I was in charge of dessert, and I really wanted to do something to go with our Italian theme. So, I made cannoli!
Well, I made the cannoli filling. I bought the shells, but that made for a super easy and festive dessert.
I found the recipe on Pinterest. It only needed a handful of ingredients.
I started by combining the ricotta cheese and powdered sugar.
Then I made whipped cream to fold into the mixture along with the vanilla and chocolate chips.
I let the mixture sit in the fridge til it was time to head out. I assembled the cannoli after dinner so that the shell would stay crispy. They turned out great! A nice sweet treat to cap off our Italian feast.
This past week was Crohn’s and Colitis Awareness Week (Dec. 1-7). If you’re not familiar, Crohn’s disease and ulcerative colitis are inflammatory bowel diseases (IBD). They’re chronic inflammatory conditions of the gastrointestinal tract caused by an abnormal response by your body’s immune system. They affect 1.4 million Americans. Crohn’s disease can affect any part of the gastrointestinal (GI) tract while ulcerative colitis only affects the colon (large intestine).
The Minnesota/Dakotas chapter of the Crohn’s and Colitis Foundation of America (CCFA) had an array of activities going on last week to raise awareness about these diseases. As someone living with ulcerative colitis, I wanted to help raise awareness and support CCFA during the week.
I rocked my IBD Awareness bracelet each day.
On Tuesday night, the 35W bridge was lit up in blue and orange for IBD awareness week! I made sure stop by and take a picture while out running errands.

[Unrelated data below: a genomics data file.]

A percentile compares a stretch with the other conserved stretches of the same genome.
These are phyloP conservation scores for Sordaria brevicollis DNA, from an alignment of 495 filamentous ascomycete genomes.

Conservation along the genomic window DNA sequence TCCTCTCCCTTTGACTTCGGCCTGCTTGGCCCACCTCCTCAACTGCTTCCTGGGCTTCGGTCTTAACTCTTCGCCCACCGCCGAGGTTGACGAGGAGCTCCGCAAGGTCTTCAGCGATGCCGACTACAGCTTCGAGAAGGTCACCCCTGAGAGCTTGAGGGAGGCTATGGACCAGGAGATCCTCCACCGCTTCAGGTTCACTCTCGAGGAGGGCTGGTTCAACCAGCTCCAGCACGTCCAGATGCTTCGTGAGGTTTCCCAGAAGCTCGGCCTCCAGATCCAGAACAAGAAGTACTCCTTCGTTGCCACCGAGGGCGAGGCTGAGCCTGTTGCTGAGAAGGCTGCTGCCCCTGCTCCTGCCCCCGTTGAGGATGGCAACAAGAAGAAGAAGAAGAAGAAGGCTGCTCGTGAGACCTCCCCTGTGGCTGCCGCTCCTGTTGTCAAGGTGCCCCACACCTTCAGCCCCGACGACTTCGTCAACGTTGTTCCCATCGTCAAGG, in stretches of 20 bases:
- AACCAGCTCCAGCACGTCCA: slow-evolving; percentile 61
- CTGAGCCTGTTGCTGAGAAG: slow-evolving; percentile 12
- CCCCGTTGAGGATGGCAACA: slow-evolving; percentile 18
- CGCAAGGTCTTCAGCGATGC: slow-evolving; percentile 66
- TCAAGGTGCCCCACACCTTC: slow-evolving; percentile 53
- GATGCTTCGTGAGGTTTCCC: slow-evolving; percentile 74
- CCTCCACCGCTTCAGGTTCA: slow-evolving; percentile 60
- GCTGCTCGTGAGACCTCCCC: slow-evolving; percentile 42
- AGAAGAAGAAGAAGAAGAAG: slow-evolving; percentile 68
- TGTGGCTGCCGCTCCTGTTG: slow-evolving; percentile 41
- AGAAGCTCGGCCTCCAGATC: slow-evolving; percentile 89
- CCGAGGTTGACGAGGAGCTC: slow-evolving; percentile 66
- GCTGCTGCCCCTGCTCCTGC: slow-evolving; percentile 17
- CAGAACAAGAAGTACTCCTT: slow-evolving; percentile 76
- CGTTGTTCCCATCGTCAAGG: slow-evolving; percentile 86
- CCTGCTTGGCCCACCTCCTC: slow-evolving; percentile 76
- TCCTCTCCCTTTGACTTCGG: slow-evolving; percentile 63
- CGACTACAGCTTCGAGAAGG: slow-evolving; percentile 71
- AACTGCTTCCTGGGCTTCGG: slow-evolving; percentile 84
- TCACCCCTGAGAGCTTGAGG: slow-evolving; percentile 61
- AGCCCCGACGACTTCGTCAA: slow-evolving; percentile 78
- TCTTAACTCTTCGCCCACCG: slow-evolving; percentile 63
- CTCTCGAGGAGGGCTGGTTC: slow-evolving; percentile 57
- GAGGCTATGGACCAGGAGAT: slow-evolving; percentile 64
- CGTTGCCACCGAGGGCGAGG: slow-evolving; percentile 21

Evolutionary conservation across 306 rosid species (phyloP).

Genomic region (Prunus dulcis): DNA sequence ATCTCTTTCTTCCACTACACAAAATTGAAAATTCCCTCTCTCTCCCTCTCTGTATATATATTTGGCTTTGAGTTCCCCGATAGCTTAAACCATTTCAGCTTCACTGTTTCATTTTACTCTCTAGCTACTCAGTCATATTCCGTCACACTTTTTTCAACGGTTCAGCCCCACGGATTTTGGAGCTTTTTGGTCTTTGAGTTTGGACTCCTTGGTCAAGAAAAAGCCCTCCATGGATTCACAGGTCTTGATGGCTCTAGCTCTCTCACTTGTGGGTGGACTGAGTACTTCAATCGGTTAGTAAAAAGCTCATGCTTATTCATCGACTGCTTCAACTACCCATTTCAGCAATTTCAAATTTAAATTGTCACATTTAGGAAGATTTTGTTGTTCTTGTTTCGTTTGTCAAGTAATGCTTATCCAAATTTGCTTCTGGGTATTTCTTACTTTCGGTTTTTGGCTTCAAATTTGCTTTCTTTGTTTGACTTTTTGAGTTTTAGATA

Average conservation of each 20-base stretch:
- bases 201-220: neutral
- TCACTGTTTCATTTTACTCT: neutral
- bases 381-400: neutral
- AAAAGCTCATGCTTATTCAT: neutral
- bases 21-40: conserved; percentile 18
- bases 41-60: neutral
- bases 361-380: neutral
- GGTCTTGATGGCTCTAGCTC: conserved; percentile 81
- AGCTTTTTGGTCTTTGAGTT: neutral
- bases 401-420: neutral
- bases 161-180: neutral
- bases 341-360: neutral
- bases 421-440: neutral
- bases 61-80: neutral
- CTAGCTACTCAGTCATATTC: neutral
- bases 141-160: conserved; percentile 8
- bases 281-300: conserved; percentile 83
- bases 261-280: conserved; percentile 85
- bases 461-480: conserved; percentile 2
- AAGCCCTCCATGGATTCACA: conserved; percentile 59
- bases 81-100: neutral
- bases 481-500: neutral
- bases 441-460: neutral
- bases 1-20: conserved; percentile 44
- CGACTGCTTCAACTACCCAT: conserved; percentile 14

On Thursday night my sister and I headed to The Icehouse for a show benefiting Camp Oasis – CCFA’s summer camp for kids with Crohn’s and colitis. I had the opportunity to hear parents and kids talk about how awesome Camp Oasis is when I attended one of CCFA’s pediatric support groups to write a blog post for the chapter’s blog (it’ll be posted on there soon). It’s truly a place where kids living with Crohn’s and colitis can just be kids and be surrounded by people who totally understand what they’re going through because they live with these diseases too.
There were three bands supplying the entertainment for the evening.
They also had a raffle and door prizes. My sister and I both won door prizes!
It was a great event and I had a chance to see some of the people I did Team Challenge with last fall.
Hopefully, in time, there won’t be a need for IBD Awareness Week because there will be cures for Crohn’s and Colitis. Until then, events and campaigns like these will help people understand these diseases and support research for better treatments.
For the second year, I kicked off Thanksgiving by running a 5 mile Turkey Trot in my home town. I was really excited to do this race again, but I was not excited about the weather. It was about 20 degrees last year, and I would’ve given anything for it to be 20 this year!
I woke up and saw this on my phone:
So, my first task was figuring out what to wear. I knew layers were going to be important. I opted for two pairs of pants (tights and athletic pants), three shirts (long sleeve base layer, half zip pullover, zip up jacket), two pairs of socks, two pairs of knit gloves, and a hat.
My family was doing the 2 mile walk while I did the 5 mile run. Being able to park a couple blocks from the start meant we could stay warm in the car for a bit. At 7:50 a.m. we headed into the cold to head to our respective start lines. On my way, I ran into a couple people I went to high school with and chatted with them to pass the time before the race started. The race started right at 8 a.m. I didn’t even have my music and RunKeeper ready when we started moving!
I started out a little slow with the initial crowd and trying to get a feel for the road. It had snowed a little overnight and I wanted to watch out for any ice. The main road we started on was pretty clear though, so I was able to settle in to a nice pace. I knew I wouldn’t be running very fast, but hoped to be somewhere around 10:30 minute miles.